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EMU facing Title IX federal investigation and lawsuit

Back in April, a row of picketers advocate for EMU's four eliminated sports teams.
Tyler Scott

Eastern Michigan University is looking at a federal Title IX investigation after cutting four sports last March as part of an effort to trim spending in the athletics department.

EMU Vice President and Director of Athletics Scott Wetherbee announced on March 20 that, in addition to 17 previously-announced layoffs across the university, four sports would be eliminated: wrestling, men’s swimming and diving, women’s tennis, and women’s softball. The university says 83 students were involved in these sports: 58 men and 25 women. Following these cuts, EMU still maintains 17 sports teams: 10 female and seven male.

Two female athletes, former EMU tennis player Marie Mayerova and softball player Ariana Chretien, filed a Title IX lawsuit in June. Chretien says one of the main goals of the lawsuit is for EMU to reinstate the cut teams.

“The ideal outcome would be just for our sports to get reinstated. Men's and women's would be ideal, you know, I don't want to see any athletes’ sports being cut. But Title IX has given us an opportunity to fight for women's rights.”

While Chretien and Mayerova hope to get their respective programs reinstated, their lawsuit may be put on hold due to a separate Title IX complaint that has been filed with the federal Office of Civil Rights. On Tuesday morning, EMU said it had asked a judge to stay the lawsuit until the federal investigation is complete.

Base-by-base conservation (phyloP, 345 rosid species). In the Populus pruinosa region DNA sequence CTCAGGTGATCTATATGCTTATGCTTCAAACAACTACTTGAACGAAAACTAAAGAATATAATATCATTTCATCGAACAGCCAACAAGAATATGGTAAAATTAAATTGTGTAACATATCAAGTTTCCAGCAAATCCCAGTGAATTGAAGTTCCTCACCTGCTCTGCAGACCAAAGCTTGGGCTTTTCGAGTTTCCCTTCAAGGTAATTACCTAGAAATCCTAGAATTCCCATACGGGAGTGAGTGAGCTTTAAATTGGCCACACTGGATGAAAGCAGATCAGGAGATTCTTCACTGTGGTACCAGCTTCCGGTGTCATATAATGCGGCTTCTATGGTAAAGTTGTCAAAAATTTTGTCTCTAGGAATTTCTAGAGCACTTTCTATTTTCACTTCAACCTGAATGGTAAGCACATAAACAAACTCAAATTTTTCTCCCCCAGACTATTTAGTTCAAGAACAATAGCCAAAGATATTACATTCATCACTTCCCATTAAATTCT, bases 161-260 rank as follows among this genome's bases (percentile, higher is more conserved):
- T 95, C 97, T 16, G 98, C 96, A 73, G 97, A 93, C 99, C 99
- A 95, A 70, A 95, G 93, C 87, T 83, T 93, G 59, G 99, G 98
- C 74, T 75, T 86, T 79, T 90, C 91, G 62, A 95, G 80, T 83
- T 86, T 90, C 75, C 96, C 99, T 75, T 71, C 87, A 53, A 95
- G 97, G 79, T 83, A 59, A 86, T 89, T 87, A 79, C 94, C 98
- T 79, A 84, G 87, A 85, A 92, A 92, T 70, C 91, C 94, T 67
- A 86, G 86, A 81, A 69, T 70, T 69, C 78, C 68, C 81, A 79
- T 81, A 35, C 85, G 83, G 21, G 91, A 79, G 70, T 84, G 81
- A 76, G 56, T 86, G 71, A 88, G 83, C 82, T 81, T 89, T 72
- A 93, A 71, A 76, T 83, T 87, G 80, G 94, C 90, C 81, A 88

Chretien says she is disappointed, as she will only be at EMU for two more years and does not yet know how long her lawsuit could be put on hold. But she still hopes the softball team could get reinstated for the benefit of future athletes.

“We would have young softball players come to our softball games and tell us that they were looking forward to trying out for softball at Eastern Michigan and it was really heartbreaking to think about that they won't even get the opportunity to try out.”

In its most recent statement, the university reiterates that “the decision to eliminate four sports programs was extremely difficult,” but that “we believe our budgetary actions in this matter are wholly appropriate and justified.” The university has no plans to reinstate the four sports programs, but promises to honor the scholarships of any affected athletes who choose to remain at the school.

The original version of this post stated Scott Wetherbee announced 17 layoffs in the athletics department. It has been corrected to say the 17 layoffs were campuswide and announced prior to March 20.

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